Atlanta

  • 33% of residents are black; 49% are white
  • 16% of African-Americans believe the city is unwelcoming to people of color
  • 110 neighborhoods have visible black middle class populations

Dallas

  • 15% of residents are black; 49% are white
  • 50 neighborhoods have visible black middle class populations

Houston

  • 17% of residents are black; 38% are white
  • 57 neighborhoods have visible black middle class populations

Miami

  • 20% of residents are black, 33% are white
  • 24% of African-Americans believe the city is unwelcoming to people of color
  • 38 neighborhoods have visible black middle class populations

Los Angeles

  • 6% of residents are black; 31% are white
  • 24 neighborhoods have visible black middle class populations

Charlotte

  • 35% of residents are black, 45% are white
  • 38% of African-Americans believe the city is unwelcoming to people of color

San Francisco

  • 6% of residents are black, 54% are white
  • 34% of African-Americans believe the city is unwelcoming to people of color
  • 9 neighborhoods have visible black middle class populations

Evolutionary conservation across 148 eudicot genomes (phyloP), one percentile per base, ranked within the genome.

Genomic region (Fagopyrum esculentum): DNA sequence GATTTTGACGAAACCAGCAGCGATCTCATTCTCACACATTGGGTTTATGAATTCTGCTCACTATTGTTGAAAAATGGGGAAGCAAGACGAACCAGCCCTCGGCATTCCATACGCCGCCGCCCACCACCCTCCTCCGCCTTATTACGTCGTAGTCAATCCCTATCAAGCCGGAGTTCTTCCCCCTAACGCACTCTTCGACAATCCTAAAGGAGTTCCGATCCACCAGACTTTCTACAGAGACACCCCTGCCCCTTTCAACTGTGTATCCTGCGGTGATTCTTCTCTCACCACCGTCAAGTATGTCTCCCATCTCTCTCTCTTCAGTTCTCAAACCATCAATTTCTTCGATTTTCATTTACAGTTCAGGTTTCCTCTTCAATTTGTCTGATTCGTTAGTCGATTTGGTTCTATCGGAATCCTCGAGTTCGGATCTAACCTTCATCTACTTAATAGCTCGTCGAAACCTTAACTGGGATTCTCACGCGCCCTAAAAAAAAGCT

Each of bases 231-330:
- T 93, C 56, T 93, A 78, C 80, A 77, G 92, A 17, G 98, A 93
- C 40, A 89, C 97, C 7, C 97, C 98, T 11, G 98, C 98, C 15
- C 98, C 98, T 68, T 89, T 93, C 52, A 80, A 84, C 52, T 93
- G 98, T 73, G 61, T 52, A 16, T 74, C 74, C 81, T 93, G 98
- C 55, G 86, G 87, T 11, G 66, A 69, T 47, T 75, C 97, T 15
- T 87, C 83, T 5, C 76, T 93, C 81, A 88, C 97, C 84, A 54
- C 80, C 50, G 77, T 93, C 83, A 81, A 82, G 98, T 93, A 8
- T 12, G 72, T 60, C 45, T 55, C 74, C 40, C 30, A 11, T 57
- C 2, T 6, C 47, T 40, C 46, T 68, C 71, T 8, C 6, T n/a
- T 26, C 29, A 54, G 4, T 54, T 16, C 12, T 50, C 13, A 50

Go Deeper: The full piece from the Globe is well worth the click.

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Nikki Haley: Trump's accusers deserve to be heard

Diverging from the White House line, UN Ambassador Nikki Haley said on CBS' "Face the Nation" that the women accusing President Trump of sexual harassment and assault "should be heard."

"I know that he was elected, but, women should always feel comfortable coming forward and we should all be willing to listen to them," she said. Press Secretary Sarah Sanders has denied all of the dozen-plus claims and said Thursday that "the people of this country addressed" the allegations when they elected Trump.

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Sen. Shelby says Alabama "deserves better" than Roy Moore